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Hairless Mole Rat Resistant to Cancer, Here's Why

Update Date: Jun 19, 2013 11:43 PM EDT

Researchers have learnt that naked mole rats produce a unique compound that gives them a natural resistance to cancer, fuelling hope that the mammal may help the fight against cancer in humans.

The study, published in the journal Nature, said that the skin cells of the naked mole-rat are high in a natural sugary substance that prevents tumors from developing.

This key molecule is called hyaluronan. It exists in long chains around cells holding them together in tissues. The hyaluronan chains found in mole rats are many times larger than the kinds found in shorter-lived mammals, like mice and humans, the study noted.

To understand whether this unusual hyaluroanan was responsible for cancer resistance in naked mole rats, the researchers increased the amount of enzyme that degrades the chemical, reducing its molecular weight. They then begin to notice that the mole's cells began to grow in thick clusters like cancerous mouse cells do.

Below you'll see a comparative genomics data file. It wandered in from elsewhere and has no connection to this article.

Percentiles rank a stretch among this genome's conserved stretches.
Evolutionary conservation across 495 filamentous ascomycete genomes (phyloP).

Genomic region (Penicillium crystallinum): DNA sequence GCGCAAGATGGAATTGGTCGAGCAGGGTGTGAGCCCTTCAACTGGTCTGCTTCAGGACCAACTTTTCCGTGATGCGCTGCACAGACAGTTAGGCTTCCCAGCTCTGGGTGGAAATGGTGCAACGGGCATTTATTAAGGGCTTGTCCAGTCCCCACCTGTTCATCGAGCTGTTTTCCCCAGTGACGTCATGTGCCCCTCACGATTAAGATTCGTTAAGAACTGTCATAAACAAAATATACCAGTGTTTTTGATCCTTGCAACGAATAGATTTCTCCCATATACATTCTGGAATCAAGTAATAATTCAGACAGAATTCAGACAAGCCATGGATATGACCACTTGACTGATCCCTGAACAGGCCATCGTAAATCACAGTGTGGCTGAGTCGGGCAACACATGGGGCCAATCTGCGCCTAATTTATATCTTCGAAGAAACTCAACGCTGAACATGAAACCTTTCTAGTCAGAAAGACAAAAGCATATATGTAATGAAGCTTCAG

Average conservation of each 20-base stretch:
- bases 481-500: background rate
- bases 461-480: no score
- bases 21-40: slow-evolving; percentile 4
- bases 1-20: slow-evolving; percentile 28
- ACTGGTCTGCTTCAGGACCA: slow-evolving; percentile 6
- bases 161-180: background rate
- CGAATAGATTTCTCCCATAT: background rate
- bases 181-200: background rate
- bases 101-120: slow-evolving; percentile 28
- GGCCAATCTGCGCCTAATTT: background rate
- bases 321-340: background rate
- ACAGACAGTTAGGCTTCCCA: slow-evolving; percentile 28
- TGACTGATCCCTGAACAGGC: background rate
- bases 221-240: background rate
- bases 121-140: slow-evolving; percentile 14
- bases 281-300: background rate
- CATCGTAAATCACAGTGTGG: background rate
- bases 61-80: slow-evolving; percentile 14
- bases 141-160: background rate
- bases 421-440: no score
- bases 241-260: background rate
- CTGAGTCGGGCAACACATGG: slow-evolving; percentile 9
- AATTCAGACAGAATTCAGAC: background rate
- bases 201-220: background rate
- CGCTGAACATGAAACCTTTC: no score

Researchers, Vera Gorbunova and Andrei Seluanov, a husband-and-wife team of biologists at the University of Rochester, believe that long chains are the key as they prevent healthy cells from becoming cancer cells.

"Studying animals that are naturally cancer-resistant can be very rewarding and can lead to discovery of mechanisms that can benefit humans in terms of treatment and prevention of cancer," Dr Gorbunova  said according to the BBC news.

Naked mole rats are unique looking mammals that are basically hairless with long front teeth they use for burrowing and digging up food and have been compared to "tiny walrus - or perhaps a bratwurst with teeth." They live in underground groups similar to insects like ants and bees. 

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